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Water 2018, 10(5), 607; https://doi.org/10.3390/w10050607

Hidden Cost of Drinking Water Treatment and Its Relation with Socioeconomic Status in Nepalese Urban Context

1
Interdisciplinary Graduate School of Medicine and Engineering, University of Yamanashi, 4-4-37 Takeda Kofu, Yamanashi 400-8510, Japan
2
International Water Management Institute (IWMI), Nepal Office, GPO Box- 8975, EPC 416 Kathmandu, Nepal
3
Kobe Gakuin University, Kobe City, Hyogo 651-2180, Japan
4
Interdisciplinary Centre for River Basin Environment, University of Yamanashi, Kofu, Yamanashi 400-8511, Japan
5
The Small Earth Nepal (SEN), Tripureshwor, GPO Box-20533 Kathmandu, Nepal
6
Graduate Faculty of Interdisciplinary Research, University of Yamanashi, 4-4-37 Takeda Kofu, Yamanashi 400-8510, Japan
*
Author to whom correspondence should be addressed.
Received: 3 April 2018 / Revised: 28 April 2018 / Accepted: 4 May 2018 / Published: 6 May 2018
(This article belongs to the Section Urban Water Management)
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Abstract

Kathmandu Valley faces water scarcity from decades of the added burden of water storage and treatment, which imposed cost. We estimated the method-specific cost of in-house drinking water treatment (9 L/day used) based on equipment price and life, daily operation time, fuel used, and consumables replacement frequency, which were Nepalese Rupees (NRs) 23, 57, 392, 586 and 799 for chemicals, ceramic filter, boiling, Euro-Guard and reverse osmosis-ultraviolet (RO-UV) water purification, respectively. The monthly average water treatment cost was estimated based on these estimates and treatment methods used in households, obtained from a questionnaire survey of 1500 households, and its socioeconomic relationship in a Nepalese urban context was investigated. Of the households, 75% practiced at least one treatment method, (average, 1.4). The estimated monthly average cost per household was NRs 380. The fixed effects model showed that the cost was significantly higher in Lalitpur district, and in high school education households. Higher water insecurity perception of respondents was the main determinant of higher treatment cost, which was especially true in Lalitpur district. Water treatment added extra financial burden, especially for the poor households which should be averted or minimized by concerned authorities to provide adequate quantity, quality, and access to drinking water for all. View Full-Text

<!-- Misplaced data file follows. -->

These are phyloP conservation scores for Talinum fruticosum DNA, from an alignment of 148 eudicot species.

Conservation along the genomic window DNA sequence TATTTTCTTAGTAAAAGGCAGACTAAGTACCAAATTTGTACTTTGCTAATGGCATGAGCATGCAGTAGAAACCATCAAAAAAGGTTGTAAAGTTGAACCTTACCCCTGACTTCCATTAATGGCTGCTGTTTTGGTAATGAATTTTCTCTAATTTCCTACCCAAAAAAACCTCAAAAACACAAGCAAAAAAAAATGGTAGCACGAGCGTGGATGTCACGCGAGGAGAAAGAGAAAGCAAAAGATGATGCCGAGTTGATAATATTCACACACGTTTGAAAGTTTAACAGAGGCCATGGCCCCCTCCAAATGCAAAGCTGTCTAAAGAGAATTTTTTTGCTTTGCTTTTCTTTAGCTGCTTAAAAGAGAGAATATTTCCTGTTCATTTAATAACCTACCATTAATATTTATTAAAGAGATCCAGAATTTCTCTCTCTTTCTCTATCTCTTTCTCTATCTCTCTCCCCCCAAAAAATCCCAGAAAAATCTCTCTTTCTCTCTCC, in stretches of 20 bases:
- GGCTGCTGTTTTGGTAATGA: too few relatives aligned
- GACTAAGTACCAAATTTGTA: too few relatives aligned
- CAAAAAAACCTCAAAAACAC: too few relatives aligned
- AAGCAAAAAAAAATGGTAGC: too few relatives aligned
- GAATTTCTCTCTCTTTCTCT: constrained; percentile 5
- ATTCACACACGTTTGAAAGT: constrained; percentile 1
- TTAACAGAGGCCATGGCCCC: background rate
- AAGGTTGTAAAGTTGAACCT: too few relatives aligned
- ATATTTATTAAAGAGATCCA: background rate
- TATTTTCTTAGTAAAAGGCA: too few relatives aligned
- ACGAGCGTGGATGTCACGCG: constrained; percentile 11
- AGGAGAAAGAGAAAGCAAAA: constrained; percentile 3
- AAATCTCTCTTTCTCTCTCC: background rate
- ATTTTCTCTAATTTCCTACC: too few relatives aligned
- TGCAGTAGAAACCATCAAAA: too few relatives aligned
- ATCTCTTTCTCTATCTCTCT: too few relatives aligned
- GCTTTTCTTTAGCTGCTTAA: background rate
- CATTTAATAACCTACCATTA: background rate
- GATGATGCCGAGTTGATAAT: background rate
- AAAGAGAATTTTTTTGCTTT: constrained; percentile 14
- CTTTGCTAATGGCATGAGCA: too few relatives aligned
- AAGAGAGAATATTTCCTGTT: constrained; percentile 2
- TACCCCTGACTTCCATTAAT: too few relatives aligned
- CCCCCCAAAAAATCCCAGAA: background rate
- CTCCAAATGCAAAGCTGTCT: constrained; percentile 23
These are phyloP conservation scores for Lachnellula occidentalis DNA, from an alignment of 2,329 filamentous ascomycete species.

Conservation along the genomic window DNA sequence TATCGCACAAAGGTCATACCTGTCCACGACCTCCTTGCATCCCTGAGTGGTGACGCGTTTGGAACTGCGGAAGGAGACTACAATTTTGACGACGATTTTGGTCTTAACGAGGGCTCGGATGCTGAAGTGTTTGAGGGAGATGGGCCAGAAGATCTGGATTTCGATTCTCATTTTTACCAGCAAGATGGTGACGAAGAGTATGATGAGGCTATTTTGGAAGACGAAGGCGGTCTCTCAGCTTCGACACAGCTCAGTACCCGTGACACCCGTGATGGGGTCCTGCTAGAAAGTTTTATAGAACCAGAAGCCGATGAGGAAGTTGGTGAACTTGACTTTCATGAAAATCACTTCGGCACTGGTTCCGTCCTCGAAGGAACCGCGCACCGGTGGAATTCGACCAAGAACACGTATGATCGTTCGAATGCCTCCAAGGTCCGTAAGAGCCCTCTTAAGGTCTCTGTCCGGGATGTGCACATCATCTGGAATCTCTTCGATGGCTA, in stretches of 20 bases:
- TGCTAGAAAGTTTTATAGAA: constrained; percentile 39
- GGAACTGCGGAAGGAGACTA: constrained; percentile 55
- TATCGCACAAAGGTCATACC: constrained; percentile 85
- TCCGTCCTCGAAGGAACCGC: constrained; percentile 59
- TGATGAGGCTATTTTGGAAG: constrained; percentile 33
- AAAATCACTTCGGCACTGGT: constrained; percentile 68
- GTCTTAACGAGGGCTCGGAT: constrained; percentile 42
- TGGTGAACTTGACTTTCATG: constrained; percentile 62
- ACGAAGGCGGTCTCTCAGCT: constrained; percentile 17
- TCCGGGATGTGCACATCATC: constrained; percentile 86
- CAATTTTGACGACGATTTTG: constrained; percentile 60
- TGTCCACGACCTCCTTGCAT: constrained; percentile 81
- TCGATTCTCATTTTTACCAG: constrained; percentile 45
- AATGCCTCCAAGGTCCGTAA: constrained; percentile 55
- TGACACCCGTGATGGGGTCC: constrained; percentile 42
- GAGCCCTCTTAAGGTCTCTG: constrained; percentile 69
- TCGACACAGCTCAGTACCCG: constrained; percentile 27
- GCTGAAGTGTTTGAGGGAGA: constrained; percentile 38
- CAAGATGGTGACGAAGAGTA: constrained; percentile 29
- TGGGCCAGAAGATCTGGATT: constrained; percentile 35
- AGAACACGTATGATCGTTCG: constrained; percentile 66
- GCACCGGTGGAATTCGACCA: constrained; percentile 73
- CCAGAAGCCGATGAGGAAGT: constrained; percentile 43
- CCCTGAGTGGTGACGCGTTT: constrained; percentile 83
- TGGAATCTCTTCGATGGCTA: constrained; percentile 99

Keywords: drinking water; household survey; water treatment cost; water treatment practice; socioeconomic effect drinking water; household survey; water treatment cost; water treatment practice; socioeconomic effect
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This is an open access article distributed under the Creative Commons Attribution License which permits unrestricted use, distribution, and reproduction in any medium, provided the original work is properly cited. (CC BY 4.0).

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Shrestha, K.B.; Thapa, B.R.; Aihara, Y.; Shrestha, S.; Bhattarai, A.P.; Bista, N.; Kazama, F.; Shindo, J. Hidden Cost of Drinking Water Treatment and Its Relation with Socioeconomic Status in Nepalese Urban Context. Water 2018, 10, 607.

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